Any person carrying out work on fixed electrical installations in the home shall be required to follow the fundamental principles of BS 7671, the British Standard for electrical installations. This safety standard applies even for small jobs that do not need to be notified to building control.
Sufficient information should be provided in accordance with BS7671 such as installation certificates or reports, permanent labels, operating instructions and logbooks etc.
Official guidance on complying with the Part P requirements is given in an ‘Approved Document P: electrical safety – dwellings’. This guidance is available from the Government website – see ‘Sources for Further Information’ below.
The Guidance emphasises the need for electrical installation work to be inspected and tested during, and on completion of the work to verify that it complies with BS 7671.
Part P Certification schemes – (electrical safety in dwellings):
Notifiable electrical installation work must be certified to comply with the Building Regulations by a registered self-certified competent person, a registered third-party certifier or a building control body.
Contractors who are registered with a self-certification scheme will be fully qualified electricians who can certify that the works comply with the regulations. If the electrical contractor is not registered with a scheme they will either need to inform building control prior to carrying out the works or get a third-party who is registered with a third-party certification scheme to certify that the works comply.
At the time of writing the following scheme operators, which have been authorised by the Government, are available for self-certification:
- Certsure LLP trading as ELECSA
- Certsure LLP trading as NICEIC
- NAPIT Registration Ltd
- Stroma Certification Ltd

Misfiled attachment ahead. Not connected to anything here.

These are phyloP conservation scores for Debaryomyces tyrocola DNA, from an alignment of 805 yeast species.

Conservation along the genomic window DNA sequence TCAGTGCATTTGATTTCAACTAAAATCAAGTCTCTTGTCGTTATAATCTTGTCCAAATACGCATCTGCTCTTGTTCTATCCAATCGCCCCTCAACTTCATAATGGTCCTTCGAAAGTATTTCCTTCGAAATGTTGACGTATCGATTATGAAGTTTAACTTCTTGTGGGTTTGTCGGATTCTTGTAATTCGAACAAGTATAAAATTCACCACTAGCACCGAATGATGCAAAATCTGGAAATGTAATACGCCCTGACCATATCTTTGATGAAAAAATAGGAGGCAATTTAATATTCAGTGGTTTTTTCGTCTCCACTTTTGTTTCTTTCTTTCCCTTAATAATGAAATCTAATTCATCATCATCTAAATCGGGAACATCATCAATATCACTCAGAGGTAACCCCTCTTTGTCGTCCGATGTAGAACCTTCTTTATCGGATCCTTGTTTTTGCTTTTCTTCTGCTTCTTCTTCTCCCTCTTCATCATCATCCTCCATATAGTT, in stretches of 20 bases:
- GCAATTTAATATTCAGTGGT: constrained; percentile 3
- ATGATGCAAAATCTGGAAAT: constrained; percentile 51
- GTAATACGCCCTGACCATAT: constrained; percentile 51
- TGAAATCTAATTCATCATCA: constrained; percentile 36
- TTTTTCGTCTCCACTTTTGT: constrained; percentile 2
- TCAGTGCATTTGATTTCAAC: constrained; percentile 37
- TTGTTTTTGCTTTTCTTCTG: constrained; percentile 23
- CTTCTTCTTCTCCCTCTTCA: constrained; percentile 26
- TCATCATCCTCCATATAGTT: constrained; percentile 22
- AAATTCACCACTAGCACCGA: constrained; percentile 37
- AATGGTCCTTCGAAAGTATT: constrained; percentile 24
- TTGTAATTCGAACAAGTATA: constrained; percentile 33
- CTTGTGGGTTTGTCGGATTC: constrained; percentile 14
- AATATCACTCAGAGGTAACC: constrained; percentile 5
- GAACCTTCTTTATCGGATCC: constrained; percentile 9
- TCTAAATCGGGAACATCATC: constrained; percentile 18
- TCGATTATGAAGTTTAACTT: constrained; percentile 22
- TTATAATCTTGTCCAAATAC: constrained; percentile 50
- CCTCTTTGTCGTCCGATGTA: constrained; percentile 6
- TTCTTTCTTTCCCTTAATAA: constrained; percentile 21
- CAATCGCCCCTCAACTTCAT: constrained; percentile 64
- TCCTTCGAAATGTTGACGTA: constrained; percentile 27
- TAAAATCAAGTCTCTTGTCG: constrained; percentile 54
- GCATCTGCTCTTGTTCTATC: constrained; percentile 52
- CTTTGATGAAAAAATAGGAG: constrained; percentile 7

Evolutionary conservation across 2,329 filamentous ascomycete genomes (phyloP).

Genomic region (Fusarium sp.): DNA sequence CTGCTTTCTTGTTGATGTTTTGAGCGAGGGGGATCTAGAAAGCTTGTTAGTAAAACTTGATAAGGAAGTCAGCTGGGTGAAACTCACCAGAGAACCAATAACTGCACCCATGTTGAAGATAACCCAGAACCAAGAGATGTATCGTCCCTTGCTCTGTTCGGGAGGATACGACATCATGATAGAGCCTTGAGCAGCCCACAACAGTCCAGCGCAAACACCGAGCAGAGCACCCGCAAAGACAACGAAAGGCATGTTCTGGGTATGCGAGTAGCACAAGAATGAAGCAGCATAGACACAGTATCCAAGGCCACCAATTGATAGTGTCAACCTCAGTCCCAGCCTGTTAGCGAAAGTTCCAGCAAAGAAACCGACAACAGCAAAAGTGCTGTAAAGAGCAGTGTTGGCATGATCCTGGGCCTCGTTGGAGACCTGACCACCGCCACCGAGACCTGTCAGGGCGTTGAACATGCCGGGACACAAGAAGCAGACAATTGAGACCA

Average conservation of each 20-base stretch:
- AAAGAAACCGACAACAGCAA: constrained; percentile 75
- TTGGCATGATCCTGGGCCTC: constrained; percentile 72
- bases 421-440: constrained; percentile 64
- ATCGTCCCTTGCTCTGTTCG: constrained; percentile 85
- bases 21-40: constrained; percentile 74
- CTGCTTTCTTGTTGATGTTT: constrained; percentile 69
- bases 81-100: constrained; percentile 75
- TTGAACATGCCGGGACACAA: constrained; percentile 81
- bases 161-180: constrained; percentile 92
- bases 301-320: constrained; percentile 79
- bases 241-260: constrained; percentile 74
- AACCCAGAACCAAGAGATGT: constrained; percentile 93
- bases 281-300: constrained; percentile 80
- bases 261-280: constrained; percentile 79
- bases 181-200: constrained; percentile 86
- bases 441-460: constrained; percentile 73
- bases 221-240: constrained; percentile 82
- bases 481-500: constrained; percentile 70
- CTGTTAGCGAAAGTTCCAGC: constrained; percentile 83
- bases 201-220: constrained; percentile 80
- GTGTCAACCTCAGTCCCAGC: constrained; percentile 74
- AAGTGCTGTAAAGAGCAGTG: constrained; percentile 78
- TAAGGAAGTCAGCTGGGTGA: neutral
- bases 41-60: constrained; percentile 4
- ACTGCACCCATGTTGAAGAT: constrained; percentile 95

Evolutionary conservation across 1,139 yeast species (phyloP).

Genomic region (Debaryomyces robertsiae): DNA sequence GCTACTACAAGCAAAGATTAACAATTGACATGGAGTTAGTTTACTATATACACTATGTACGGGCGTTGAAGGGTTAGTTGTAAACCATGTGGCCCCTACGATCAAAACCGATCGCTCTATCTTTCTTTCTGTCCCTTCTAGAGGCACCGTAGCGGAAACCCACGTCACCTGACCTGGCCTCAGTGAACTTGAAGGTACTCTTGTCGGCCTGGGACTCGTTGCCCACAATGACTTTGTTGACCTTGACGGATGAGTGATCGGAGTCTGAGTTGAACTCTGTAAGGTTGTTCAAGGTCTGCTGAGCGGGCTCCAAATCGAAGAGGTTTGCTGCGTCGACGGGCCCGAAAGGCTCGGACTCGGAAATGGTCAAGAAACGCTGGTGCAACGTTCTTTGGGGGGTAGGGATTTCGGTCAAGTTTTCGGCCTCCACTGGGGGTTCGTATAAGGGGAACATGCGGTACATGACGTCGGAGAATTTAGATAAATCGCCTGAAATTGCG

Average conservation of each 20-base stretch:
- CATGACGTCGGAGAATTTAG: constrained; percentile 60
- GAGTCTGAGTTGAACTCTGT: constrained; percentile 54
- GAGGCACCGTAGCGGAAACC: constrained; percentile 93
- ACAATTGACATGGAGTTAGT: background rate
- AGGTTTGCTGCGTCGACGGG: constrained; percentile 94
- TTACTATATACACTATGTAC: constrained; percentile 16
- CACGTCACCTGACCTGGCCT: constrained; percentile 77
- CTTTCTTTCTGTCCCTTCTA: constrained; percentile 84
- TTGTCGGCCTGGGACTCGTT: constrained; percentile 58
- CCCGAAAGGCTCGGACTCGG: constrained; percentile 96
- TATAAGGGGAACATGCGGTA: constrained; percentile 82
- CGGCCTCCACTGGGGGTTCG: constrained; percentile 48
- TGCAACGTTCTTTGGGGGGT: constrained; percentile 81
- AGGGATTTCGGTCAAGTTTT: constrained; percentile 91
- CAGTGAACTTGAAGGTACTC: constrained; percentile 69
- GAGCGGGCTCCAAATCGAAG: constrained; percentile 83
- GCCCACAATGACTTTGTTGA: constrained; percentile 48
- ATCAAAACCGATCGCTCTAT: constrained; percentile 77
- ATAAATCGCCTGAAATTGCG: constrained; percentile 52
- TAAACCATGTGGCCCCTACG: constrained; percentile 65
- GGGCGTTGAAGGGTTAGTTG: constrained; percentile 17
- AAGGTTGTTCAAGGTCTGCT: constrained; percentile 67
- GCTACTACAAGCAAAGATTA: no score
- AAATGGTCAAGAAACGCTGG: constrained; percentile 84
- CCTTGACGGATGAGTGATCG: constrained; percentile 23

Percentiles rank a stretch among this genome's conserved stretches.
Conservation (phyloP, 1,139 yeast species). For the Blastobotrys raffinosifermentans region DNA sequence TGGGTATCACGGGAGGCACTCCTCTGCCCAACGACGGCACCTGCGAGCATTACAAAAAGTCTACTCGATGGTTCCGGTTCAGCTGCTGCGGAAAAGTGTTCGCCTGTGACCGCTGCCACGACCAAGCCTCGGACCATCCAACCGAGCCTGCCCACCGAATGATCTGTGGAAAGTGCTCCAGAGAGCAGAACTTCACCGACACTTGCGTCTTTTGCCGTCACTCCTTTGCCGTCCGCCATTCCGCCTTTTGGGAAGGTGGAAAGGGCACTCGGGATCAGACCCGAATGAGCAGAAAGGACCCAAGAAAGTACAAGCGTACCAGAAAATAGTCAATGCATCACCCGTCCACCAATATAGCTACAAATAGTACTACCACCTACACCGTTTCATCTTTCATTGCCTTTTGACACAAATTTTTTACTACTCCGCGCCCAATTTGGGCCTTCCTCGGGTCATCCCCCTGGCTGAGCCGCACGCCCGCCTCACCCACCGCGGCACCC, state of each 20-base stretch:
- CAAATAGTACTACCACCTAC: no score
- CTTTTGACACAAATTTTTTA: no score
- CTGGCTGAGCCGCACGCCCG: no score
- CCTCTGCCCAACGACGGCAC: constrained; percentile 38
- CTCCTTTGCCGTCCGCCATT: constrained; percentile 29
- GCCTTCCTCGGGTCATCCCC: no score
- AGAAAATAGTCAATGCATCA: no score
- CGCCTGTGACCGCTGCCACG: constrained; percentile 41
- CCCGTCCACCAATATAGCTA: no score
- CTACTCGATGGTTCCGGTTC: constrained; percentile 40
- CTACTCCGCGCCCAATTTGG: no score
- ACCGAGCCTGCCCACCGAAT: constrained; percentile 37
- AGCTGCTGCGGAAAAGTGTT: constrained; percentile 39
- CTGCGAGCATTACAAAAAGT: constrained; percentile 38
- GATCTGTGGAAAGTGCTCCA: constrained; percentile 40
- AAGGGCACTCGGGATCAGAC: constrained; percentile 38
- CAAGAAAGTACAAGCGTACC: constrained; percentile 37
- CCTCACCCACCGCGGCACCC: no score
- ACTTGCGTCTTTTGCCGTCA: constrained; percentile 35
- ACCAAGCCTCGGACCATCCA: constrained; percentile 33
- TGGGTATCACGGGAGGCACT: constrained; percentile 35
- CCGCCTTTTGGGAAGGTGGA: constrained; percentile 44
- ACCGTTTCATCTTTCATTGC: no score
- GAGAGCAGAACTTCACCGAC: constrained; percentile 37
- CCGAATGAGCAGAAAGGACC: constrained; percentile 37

There are also two schemes available for third-party certification which are:
- Stroma Certification Ltd
- NAPIT Certification Ltd
Where a contractor is already registered with Stroma or NAPIT for self-certification they will need to register separately if they wish to become third-party registered certifier as well.
Landlords and agents can check or search for a competent electrician by putting in a postcode or company name at www.electricalcompetentperson.co.uk on the homepage to check if they are registered with a scheme.
Sources for Further Information:
- For information on the existing safety regulations relating to safety testing of appliances in rented accommodation, see Letting Factsheet No. 4 - The Electrical Equipment (Safety) Regulations 1994.
Helpful guidance to Part P – ‘Part P of the Building Regulations – Explained (2013 Edition).’ Available to download from the ECA website www.eca.co.uk.
For the full text of the Building Regulations and guidance on their operation see the Building Regulations section of the Government website at www.gov.uk. You can also access ‘Approved Document P: electrical safety – dwellings’ from the Government website.
The Building Control section of your local authority will also be able to provide guidance and assistance. Access to your local authority and their website is available through www.gov.uk.
This summary is intended to assist landlords and letting agents to understand the effect of the Regulations. It is not an authoritative interpretation - this is a matter for the courts. For more detail, you should refer to the text of the Regulations themselves.